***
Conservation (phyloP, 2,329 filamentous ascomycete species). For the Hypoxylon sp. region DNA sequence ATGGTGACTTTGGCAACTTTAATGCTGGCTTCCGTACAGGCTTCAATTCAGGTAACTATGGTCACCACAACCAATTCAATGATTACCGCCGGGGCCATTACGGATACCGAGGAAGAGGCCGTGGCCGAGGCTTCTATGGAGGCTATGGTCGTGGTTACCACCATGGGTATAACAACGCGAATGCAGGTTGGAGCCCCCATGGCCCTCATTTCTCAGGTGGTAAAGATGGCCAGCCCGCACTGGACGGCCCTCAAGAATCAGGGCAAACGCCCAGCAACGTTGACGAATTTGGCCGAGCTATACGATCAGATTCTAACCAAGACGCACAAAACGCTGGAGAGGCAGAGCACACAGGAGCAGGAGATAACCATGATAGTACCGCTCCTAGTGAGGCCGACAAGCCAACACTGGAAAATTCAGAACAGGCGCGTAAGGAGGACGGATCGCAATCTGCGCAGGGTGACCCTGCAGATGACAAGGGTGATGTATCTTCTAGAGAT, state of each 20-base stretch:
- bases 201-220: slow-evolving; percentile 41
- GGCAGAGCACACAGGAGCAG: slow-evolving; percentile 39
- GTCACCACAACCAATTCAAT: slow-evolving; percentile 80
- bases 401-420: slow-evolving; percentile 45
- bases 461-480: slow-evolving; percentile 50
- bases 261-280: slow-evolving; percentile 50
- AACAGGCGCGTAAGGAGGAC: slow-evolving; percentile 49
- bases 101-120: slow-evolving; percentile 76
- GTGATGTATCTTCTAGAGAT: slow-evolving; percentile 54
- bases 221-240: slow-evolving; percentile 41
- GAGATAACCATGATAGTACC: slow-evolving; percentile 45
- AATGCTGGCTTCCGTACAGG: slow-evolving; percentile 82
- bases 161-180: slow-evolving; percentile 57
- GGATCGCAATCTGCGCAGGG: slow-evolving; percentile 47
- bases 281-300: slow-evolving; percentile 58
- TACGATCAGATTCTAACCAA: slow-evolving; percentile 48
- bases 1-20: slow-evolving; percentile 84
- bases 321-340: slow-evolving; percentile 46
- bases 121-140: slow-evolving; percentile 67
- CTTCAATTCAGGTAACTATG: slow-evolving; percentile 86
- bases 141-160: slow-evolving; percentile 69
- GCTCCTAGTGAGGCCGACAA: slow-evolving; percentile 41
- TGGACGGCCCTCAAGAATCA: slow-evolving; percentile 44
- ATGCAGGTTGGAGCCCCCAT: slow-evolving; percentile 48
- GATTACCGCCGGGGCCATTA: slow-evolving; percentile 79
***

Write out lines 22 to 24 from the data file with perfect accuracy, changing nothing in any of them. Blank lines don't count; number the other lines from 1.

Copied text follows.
- bases 141-160: slow-evolving; percentile 69
- GCTCCTAGTGAGGCCGACAA: slow-evolving; percentile 41
- TGGACGGCCCTCAAGAATCA: slow-evolving; percentile 44